In a house-to-house search operation in Karachi, Pakistani paramilitary troops on Tuesday detained over 300 people for questioning in the wake of a surge in ethnic and political violence in the city that claimed nearly 30 lives.
The paramilitary Pakistan Rangers launched the search operation in the restive Orangi Town area this morning and detained over 300 people for questioning, local media said.
However, local residents claimed that about 600 people had been detained.
Contingents of paramilitary personnel kept guard during the search operation and people were asked to stay indoors.
All markets, hotels and patrol stations in the area were closed. Local residents said that children could not go schools as the entire area was sealed.
Troops cordoned off the area and vehicles were banned from entering Orangi Town during the operation. Motorcycle riders faced identity checks.
Officials said that more search operations were expected to be conducted in other sensitive areas of Karachi.
Residents had mixed reactions to today's operation. Some welcomed the move and others said the operation was causing problems for the general public.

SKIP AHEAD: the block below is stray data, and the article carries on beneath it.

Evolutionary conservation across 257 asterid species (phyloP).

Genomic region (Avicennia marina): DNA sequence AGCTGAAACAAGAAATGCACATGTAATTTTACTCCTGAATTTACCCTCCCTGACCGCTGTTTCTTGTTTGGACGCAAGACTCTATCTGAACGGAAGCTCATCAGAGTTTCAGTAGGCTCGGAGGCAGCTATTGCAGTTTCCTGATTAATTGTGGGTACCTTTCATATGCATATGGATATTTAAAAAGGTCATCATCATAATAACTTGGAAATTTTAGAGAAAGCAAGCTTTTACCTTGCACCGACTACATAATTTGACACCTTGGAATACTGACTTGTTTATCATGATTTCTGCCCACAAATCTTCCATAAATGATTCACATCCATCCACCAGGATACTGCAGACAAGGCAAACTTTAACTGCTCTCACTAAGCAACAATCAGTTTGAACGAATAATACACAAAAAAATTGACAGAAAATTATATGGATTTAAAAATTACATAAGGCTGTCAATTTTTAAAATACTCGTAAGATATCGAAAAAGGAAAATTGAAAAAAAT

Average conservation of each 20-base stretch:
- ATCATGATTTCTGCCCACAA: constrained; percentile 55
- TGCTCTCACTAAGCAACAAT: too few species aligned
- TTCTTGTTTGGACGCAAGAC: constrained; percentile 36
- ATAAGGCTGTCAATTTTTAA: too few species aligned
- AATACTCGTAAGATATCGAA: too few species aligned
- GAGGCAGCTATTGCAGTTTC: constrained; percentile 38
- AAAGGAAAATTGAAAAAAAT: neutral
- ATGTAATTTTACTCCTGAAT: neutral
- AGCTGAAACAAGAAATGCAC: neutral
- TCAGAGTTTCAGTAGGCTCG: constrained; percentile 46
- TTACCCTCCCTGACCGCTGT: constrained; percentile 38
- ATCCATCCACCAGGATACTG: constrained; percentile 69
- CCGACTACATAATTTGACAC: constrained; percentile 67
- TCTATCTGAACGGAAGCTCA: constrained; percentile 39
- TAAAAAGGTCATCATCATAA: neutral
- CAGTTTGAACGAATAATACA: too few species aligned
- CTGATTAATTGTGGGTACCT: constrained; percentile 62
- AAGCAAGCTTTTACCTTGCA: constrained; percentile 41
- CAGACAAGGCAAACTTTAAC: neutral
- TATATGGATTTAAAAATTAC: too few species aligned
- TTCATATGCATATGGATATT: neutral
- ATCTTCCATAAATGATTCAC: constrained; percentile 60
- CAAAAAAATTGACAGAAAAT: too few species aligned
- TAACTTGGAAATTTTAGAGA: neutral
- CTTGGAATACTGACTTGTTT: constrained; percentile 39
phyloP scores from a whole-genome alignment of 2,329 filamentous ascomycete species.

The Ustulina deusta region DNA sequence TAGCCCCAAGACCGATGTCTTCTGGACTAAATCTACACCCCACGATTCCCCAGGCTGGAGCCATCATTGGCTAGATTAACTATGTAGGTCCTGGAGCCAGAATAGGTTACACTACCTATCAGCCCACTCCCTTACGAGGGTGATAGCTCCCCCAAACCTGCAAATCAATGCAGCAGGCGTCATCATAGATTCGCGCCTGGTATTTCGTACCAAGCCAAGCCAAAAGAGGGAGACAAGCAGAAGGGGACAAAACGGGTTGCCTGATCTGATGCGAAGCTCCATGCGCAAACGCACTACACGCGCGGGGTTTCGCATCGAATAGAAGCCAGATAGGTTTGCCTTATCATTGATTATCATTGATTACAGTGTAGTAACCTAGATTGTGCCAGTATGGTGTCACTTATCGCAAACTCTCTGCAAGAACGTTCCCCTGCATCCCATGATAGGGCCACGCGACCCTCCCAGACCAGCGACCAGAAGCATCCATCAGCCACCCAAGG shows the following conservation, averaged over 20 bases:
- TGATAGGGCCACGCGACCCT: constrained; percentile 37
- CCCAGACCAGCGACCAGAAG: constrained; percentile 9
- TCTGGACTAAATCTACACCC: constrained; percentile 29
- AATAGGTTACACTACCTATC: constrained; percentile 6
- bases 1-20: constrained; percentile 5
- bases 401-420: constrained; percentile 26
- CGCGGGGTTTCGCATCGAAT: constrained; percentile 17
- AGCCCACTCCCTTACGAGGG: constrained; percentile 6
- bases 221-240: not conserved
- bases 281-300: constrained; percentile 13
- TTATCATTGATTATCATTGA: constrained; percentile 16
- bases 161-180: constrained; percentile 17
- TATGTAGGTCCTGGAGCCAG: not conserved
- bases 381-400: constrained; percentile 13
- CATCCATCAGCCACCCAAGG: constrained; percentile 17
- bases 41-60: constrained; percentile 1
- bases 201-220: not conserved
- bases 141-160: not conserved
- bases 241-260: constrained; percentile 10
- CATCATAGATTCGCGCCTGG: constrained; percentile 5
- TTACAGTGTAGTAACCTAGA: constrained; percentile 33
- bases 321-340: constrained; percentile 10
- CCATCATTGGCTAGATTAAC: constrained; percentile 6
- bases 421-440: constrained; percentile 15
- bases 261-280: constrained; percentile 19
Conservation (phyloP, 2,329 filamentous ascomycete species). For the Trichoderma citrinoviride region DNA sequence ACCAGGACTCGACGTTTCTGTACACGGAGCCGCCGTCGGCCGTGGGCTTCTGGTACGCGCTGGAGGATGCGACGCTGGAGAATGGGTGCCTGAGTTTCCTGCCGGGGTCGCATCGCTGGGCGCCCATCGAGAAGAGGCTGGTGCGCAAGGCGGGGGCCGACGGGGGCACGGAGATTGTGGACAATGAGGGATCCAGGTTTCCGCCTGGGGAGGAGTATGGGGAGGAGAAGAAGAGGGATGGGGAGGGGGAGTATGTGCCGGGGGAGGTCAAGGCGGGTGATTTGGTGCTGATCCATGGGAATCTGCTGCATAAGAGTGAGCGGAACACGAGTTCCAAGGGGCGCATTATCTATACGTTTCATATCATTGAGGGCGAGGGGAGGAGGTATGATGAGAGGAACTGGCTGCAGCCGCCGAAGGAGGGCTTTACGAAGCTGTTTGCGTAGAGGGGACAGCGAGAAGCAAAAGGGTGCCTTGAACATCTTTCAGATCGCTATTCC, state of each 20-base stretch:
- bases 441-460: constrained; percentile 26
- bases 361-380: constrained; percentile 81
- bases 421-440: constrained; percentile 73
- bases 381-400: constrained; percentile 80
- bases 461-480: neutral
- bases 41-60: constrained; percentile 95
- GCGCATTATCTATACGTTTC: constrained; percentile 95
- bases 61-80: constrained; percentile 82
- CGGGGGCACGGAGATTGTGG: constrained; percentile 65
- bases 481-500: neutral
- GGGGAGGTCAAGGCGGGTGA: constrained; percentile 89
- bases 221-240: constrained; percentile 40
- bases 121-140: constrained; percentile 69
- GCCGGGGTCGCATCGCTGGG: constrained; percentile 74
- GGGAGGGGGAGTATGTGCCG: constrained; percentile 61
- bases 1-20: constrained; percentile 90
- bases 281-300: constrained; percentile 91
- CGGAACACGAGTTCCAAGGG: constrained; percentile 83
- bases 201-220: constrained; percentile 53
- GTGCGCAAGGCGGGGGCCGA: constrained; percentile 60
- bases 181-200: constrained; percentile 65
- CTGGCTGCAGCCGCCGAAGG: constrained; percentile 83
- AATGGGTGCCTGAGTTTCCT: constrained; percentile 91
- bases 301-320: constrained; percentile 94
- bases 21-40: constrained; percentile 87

Following the recent spate of killings in Karachi, the Pakistan Rangers have been given the same powers as police to conduct search operations, set up check points and detain and investigate suspects.
Earlier, interior minister Rehman Malik had said that a partial curfew would be imposed in parts of the city to facilitate operations by security forces.
According to a strategy framed at a meeting chaired by Malik, aerial surveillance will be intensified and helicopters will be used to air drop police commandos during snap operations.
Authorities have already banned pillion riding on two-wheelers as several recent killings were carried out by motorcycle-borne gunmen.
People have been asked to carry their identity cards at all times to avoid inconvenience during operations by security forces.
The latest spell of violence since Thursday has left nearly 30 dead, including a reporter of the Geo News channel and a former deputy mayor.
Much of the violence has been blamed on rivalry between groups representing Urdu-speaking people and a growing number of Pashtuns. The Urdu-speakers traditionally back Muttahida Qaumi Movement while Pashtuns support Awami National Party.
Both political parties are members of the PPP-led coalitions at the Centre and in Sindh.
interior minister Malik has claimed that a "third force" is trying to engineer a split among the PPP, MQM and ANP. He did not identify these elements.